A North Port, FL family was hunkering down during Hurricane Ian when water began coming up from the shower drain. Then it started coming in from outside the house. Eventually the family was forced to climb on top of their kitchen cabinets and were rescued the next day by boat. After floodwaters receded, residents throughout the neighborhood cleaned out their damp and muddy homes, piling wet furniture, flooring, and drywall on their lawns.
North Port is about 5 miles inland and is an area where flood insurance isn’t required. Consequently, many homeowners don’t have it. Since flooding is not covered by a homeowner’s insurance policy, people are questioning how they’ll afford home repairs.
Flood insurance is an option for most people and must be purchased separately — usually from the federal government. Only on government-backed mortgages that sit in areas that the Federal Emergency Management Agency deems highest risk is flood insurance a requirement. Many banks require it in high-risk zones, too. But some homeowners who pay off their mortgage drop their flood insurance once it’s not required to save money. Or if they purchase a house or mobile home with cash, they may not opt for it at all. And as we’ve recently seen, flooding can and does happen outside those high-risk areas.
- According to the Insurance Information Institute, only about 4% of homeowners nationwide have flood insurance even though 90% of catastrophes in the U.S. involve flooding.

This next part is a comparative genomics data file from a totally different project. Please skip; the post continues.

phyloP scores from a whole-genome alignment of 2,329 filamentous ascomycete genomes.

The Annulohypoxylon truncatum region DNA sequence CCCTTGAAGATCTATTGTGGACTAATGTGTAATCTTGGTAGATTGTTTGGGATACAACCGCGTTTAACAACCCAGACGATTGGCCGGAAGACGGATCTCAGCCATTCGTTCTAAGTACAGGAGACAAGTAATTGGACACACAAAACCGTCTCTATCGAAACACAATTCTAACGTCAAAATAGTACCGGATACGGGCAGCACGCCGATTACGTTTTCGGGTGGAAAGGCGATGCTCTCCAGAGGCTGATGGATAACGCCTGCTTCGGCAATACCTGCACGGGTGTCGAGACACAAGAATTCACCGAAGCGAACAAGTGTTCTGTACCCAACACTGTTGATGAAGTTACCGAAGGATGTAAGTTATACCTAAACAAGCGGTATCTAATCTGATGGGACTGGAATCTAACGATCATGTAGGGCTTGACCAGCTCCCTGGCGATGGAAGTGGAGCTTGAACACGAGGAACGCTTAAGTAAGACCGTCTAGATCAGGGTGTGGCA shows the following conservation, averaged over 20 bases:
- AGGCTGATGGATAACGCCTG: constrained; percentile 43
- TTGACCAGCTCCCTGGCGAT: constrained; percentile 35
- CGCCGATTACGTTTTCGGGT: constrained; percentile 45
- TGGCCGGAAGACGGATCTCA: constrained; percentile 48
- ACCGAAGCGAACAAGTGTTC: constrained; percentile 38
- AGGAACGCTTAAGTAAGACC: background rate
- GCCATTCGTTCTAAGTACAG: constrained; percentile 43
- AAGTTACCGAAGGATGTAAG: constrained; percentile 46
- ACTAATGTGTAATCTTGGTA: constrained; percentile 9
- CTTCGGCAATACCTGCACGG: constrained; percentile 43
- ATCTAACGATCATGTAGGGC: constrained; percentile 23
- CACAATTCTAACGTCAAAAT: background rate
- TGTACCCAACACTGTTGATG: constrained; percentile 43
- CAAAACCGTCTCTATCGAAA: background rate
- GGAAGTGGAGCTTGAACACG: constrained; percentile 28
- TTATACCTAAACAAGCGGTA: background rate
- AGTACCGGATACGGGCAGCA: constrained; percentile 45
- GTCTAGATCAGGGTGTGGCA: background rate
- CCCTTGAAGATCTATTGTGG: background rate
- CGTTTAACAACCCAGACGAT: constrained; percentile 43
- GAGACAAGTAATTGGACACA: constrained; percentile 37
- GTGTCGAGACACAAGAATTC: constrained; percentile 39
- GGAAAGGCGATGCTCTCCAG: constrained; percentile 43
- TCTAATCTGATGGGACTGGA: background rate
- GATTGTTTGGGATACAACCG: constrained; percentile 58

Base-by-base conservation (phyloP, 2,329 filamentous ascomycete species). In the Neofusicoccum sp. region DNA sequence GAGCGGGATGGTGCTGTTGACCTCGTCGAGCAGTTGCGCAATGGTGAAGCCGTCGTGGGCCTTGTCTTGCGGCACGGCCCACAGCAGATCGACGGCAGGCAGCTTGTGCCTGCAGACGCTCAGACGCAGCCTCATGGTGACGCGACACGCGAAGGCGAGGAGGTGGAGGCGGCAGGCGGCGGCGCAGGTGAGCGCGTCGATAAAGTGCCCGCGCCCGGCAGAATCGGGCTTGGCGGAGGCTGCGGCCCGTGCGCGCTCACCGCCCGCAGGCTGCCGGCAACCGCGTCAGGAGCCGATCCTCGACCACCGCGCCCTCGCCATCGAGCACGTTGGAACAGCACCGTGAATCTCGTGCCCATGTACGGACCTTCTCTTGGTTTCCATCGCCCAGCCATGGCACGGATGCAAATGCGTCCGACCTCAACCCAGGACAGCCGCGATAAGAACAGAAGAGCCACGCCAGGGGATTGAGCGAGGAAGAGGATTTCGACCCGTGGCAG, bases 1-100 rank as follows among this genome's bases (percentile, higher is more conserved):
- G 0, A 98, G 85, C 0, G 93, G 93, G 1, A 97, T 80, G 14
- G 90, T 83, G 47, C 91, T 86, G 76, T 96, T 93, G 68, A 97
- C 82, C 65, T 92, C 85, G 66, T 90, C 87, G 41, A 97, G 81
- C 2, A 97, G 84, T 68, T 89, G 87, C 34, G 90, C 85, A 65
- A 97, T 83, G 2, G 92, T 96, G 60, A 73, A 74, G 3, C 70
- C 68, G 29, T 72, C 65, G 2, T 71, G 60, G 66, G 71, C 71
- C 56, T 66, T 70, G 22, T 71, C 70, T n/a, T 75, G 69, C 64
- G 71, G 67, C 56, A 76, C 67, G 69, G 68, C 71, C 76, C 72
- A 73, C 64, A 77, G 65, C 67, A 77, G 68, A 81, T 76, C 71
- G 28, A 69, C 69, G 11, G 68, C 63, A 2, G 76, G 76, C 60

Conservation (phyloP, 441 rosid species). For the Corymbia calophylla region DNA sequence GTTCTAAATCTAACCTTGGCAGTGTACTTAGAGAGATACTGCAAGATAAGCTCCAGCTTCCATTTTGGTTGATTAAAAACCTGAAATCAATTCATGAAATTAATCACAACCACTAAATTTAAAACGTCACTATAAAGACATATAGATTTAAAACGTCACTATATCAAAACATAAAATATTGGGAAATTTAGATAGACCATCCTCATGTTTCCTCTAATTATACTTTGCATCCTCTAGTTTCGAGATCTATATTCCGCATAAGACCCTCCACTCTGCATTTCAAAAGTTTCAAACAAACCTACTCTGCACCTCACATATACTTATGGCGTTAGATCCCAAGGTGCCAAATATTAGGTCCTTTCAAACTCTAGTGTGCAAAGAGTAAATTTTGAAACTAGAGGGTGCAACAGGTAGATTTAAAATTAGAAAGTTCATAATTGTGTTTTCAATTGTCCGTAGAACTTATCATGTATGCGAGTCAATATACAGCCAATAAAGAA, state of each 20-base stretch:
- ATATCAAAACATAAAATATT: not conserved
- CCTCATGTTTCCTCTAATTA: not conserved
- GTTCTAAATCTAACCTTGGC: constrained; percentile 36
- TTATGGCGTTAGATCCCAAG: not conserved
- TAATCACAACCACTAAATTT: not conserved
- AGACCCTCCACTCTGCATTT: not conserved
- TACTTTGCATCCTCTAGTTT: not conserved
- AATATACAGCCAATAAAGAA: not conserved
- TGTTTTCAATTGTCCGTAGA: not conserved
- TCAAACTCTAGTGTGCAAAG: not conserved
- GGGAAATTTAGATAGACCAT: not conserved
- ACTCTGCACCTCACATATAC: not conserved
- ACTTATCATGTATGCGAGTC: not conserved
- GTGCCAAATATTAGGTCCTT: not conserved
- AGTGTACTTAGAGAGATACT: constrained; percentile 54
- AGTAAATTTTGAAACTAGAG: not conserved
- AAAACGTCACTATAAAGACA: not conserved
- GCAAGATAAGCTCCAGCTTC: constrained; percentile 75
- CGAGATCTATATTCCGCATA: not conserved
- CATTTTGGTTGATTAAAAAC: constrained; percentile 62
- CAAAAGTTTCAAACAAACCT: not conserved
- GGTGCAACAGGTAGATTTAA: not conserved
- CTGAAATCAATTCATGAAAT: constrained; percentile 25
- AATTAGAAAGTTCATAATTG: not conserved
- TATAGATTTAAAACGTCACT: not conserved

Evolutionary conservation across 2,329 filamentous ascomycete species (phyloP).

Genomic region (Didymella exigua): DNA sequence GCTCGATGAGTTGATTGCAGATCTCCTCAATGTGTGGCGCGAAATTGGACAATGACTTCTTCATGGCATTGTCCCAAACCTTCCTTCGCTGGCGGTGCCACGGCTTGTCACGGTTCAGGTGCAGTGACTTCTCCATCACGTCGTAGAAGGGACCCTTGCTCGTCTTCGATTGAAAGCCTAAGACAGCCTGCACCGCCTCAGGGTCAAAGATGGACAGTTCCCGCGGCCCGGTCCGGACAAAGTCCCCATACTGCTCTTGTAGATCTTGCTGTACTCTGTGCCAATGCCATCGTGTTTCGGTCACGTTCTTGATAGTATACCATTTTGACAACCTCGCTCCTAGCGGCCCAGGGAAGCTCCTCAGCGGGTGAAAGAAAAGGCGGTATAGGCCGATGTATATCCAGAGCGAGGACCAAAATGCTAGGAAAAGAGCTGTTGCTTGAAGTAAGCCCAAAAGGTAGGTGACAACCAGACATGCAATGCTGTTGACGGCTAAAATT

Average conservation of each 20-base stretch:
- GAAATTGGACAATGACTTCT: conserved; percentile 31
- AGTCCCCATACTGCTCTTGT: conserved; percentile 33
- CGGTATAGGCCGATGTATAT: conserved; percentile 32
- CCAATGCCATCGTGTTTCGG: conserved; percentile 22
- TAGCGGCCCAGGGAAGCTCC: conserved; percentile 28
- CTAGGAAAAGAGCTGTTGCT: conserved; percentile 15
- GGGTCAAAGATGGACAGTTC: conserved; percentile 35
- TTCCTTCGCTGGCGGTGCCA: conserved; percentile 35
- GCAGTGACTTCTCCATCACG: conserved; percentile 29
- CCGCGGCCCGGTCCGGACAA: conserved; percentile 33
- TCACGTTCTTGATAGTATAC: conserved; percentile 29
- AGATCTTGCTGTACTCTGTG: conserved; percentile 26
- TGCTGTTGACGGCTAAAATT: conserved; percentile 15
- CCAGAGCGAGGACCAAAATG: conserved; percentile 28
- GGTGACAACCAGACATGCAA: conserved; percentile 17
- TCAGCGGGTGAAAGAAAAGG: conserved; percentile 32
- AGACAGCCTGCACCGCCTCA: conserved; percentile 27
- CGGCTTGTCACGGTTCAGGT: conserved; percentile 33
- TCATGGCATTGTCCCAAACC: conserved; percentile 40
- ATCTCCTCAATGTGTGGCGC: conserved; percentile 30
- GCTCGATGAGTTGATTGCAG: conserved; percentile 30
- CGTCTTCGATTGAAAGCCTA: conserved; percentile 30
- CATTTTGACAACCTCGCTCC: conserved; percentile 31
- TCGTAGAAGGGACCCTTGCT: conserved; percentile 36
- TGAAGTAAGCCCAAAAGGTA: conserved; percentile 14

- According to the consulting firm Milliman, roughly 18.5% of homes had federally issued flood insurance. In areas that were outside of high-risk zones, 9.4% of homes had a policy.
In 2021, FEMA updated its pricing system for flood insurance to more accurately reflect risk called Risk Rating 2.0. While the old system considered a home’s elevation and whether it was in a high-risk flood zone, Risk Rating 2.0 looks at the risk that an individual property will flood, considering factors like its distance to water. The new pricing system raises rates for about three-quarters of policyholders and offers price decreases for the first time.
After a federally declared disaster, homeowners with flood insurance are likely to receive more money, more quickly, to recover and rebuild than the uninsured. Congress may provide additional aid after major disasters, but that can take months to years to arrive. Rob Moore at the Natural Resources Defense Council said, “Unless you have flood insurance, the federal government is not going to give you enough assistance to rebuild your home.”
One resident who was cleaning up from Ian, wasn’t sure whether he would get flood insurance going forward because of the cost. “I don’t think we could live here if we had to buy flood insurance,” he said. But down the street, his neighbor was planning to get it. “Get flood insurance even if it’s not required,” she advised. “Because we definitely will now.”
Regardless of where you live in the U.S., flood insurance can the lifesaver you need during severe weather. Have your Account Manager at The Starr Group review your policy and provide you with options for flood insurance: 414-421-3800.